Tax Reform Is Too Important For Secrecy and Backroom Deals

Max Baucus and Orrin Hatch’s idea of 50 years of tax reform secrecy is a bad one.

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(J. Scott Applewhite/AP, File)
Sen. Max Baucus, D-Mont. is seen on Capitol Hill in Washington. (J. Scott Applewhite/AP, File)

At Taxpayers for Common Sense, were thrilled when Sens. Max Baucus, D-Mont., and Orrin Hatch, R-Utah, announced that the Senate Finance Committee – on which Baucus is the chairman and Hatch the ranking Republican – would be starting from a "blank slate" in reforming the nation's tax code: For any tax break to remain in the code, supporters have to make the case that their favored tax preference is actually good policy.  The beauty of this zero-based approach is it puts protectors of the status quo on the defensive. 

But we were less than thrilled when we heard the next procedural step they decided to take: They solicited comments and arguments for keeping individual provisions in the code from their fellow Senators and promised to keep those suggestions secret for 50 years. They even promised to go to such lengths as to provide every submission a unique identifier, password protect the files, and keep paper copies in a locked safe.  You'd think they were protecting the recipe for Coke or some other trademarked secret and not the basic, most fundamental information that allows for an informed democracy.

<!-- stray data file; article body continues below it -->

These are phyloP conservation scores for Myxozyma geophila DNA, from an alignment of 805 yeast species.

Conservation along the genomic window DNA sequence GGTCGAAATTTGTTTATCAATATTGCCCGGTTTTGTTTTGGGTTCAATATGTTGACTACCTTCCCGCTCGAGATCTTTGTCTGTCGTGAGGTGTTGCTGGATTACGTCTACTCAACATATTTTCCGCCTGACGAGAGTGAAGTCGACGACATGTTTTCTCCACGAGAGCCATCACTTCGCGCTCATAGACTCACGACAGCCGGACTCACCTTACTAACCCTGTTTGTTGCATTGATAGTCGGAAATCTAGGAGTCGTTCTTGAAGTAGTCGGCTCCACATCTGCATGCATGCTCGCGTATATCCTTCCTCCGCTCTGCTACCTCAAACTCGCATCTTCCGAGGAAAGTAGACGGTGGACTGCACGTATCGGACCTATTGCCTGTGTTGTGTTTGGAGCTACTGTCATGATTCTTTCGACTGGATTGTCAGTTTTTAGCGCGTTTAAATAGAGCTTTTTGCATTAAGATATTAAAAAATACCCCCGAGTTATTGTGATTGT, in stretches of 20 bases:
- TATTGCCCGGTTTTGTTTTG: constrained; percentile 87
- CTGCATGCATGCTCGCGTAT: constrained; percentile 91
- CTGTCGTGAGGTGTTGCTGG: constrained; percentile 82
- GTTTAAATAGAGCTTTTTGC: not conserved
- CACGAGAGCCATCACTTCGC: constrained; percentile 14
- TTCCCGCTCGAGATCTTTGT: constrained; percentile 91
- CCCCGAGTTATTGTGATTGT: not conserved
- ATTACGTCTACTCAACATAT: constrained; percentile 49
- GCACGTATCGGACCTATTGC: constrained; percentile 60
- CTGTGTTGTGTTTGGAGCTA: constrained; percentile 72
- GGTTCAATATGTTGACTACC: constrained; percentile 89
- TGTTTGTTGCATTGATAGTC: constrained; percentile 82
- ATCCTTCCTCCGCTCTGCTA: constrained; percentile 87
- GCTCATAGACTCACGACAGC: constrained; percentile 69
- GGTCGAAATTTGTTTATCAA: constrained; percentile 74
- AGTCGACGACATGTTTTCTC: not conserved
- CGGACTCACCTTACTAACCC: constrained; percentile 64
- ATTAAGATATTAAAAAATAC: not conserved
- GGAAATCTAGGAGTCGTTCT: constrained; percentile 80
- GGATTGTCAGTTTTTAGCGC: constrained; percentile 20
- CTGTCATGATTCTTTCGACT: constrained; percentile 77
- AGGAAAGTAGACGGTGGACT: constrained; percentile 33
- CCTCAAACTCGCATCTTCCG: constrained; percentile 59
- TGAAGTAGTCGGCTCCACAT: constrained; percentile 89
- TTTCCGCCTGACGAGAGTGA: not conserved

[See a collection of political cartoons on the economy.]

As taxpayers and as voters we absolutely have a right to know what policies our elected representatives believe are worth fighting for – in fact it is exactly those positions that inform our decision about whom we elect.  There is simply no good reason to keep these suggestions secret – it presumes the American people can't handle the truth, or worse, that lawmakers are worried about being caught between their constituents and their campaign contributors.  And in the back rooms of secret legislative deal making, special interests are more likely than ordinary taxpayers to have lobbyists working every angle, walking the halls of Congress to make sure their bottom lines are protected. In fact, we know from recent lobby reports that lobbyists have been working overtime to try to influence the Congress to maintain or improve existing tax breaks.

Our conviction that this important debate must be public inspired us to pull together a group of ideologically diverse organizations to call on Baucus and Hatch to make tax reform correspondence available to the public in real time. In addition to Taxpayers for Common Sense, the letter was signed by Americans for Prosperity, Tax Justice Network USA, Tax Analysts, Society for Professional Journalists, Domini Social Investments and 24 other groups.  

[See a collection of political cartoons on the budget and deficit.]

While we have not received a response from Baucus and Hatch, at least four senators have made their proposals public.  Sens. Jeff Flake, R-Ariz.,  Bernie Sanders, I-Vt., Jay Rockefeller, D-W.Va., and Mike Enzi, R-Wyo. released the letters they submitted to the Finance Committee promptly after submitting them.  The other 96 members of the Senate should follow this example and release their correspondence with the Finance Committee immediately. And, if for some reason they chose not to submit written comments to the Committee, they should let the public know that as well.

Tax reform is too important for secrecy and backroom deals.  If taxpayers are to have confidence that Congress is looking out for the public good and not narrow special interests that can afford powerful lobbyists, our elected leaders need to do their work in the light of day.

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